ANKARA (Reuters) - Iran said on Thursday that gunmen and bombers who attacked Tehran were Iranian members of Islamic State who had fought in the militants’ strongholds in Syria and Iraq - deepening the regional ramifications of the assaults.
The attackers raided Iran’s parliament and Ayatollah Khomeini’s mausoleum on Wednesday morning, in a rare strike at the heart of the Islamic Republic. Authorities said the death count had risen to 17 and scores were wounded.
Iran’s powerful Revolutionary Guards have also said regional rival Saudi Arabia was involved, further fuelling tensions between Sunni Muslim power Riyadh and Shi‘ite power Tehran as they vie for influence in the Gulf. Saudi Arabia dismissed the accusation.
Iran’s intelligence ministry said on Thursday five of the attackers who died in the assault had been identified as Iranians who had joined the hardline Sunni Muslim militants of Islamic State on its main battlegrounds in Iraq and Syria.
“They earlier left Iran and were involved in the crimes of the terrorist group in Raqqa and Mosul,” the ministry said, referring to Islamic State’s effective capital in Syria and a city it captured in Iraq.
“Last year, they returned to Iran ... to carry out terrorist attacks in the holy cities of Iran,” the ministry added in a statement on state news agency IRNA.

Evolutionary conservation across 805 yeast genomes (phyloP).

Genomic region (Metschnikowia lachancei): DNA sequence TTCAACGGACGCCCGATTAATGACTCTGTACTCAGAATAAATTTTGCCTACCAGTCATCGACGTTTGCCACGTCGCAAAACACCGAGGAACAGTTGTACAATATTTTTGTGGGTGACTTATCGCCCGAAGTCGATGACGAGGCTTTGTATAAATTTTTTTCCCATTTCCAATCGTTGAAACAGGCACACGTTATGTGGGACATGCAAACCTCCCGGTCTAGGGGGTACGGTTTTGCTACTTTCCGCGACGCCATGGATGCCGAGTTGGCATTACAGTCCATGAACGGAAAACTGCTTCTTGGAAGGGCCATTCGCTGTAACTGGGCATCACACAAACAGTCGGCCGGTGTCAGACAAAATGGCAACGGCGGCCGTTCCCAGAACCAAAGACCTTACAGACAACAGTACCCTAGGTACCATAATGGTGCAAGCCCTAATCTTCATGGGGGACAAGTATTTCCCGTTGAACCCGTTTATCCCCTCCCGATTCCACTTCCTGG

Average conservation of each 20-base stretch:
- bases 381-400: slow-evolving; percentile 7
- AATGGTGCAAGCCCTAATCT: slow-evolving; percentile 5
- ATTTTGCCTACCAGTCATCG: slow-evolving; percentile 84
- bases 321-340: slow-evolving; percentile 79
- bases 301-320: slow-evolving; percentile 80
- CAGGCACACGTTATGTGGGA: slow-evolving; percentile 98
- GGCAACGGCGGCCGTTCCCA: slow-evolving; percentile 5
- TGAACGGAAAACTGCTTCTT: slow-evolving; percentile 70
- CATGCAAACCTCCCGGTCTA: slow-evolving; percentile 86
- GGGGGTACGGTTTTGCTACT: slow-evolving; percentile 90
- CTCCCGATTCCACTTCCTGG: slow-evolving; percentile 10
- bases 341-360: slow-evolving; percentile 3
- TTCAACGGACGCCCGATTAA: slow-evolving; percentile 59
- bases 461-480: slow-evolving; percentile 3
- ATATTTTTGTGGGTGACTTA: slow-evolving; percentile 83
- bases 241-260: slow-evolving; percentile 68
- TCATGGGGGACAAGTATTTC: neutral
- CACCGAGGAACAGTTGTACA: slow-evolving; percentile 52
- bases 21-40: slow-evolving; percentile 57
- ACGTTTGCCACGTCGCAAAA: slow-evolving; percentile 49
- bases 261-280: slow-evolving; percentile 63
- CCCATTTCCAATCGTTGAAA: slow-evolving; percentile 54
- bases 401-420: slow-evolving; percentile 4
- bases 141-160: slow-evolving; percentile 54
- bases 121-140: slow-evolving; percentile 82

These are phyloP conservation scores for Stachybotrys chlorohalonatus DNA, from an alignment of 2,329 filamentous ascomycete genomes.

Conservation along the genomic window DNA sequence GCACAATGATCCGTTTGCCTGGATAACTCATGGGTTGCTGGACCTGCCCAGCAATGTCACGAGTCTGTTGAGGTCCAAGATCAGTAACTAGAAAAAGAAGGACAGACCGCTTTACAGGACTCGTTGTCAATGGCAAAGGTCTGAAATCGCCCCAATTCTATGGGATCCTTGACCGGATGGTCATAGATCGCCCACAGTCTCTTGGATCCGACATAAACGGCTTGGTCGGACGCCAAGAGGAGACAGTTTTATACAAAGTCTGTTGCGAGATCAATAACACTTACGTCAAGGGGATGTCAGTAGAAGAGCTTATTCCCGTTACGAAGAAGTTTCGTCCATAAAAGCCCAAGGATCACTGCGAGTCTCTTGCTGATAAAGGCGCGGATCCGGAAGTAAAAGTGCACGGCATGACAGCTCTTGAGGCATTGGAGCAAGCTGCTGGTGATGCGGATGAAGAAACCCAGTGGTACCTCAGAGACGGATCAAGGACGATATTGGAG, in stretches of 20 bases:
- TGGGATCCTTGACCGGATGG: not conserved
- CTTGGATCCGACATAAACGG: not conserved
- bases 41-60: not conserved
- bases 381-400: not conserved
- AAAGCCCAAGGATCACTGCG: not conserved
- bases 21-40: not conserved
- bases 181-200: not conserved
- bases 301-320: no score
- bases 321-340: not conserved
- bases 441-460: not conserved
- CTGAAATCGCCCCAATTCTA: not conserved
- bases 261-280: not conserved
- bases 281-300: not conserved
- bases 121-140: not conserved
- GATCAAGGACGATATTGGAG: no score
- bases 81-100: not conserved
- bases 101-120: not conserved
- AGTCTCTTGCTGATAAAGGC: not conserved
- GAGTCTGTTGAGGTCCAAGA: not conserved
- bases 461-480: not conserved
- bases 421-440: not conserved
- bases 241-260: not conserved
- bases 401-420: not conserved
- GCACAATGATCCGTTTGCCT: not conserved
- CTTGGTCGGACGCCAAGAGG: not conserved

The attacks were the first claimed by Islamic State inside the tightly controlled country, one of the powers leading the fight against the militants in neighbouring Iraq and beyond that Syria.
Islamic State claimed responsibility and threatened more attacks against Iran’s majority Shi‘ite population, seen by the hardline Sunni militants as heretics.
Iran’s intelligence ministry said earlier on Thursday it had arrested more suspects linked to the attacks, on top of six Iranians, including one woman, detained on Wednesday.
Militant attacks are rare in Tehran and other major cities although two Sunni militant groups, Jaish al-Adl and Jundallah, have been waging a deadly insurgency, mostly in remote areas, for almost a decade.
Writing by Parisa Hafezi; Editing by Andrew Heavens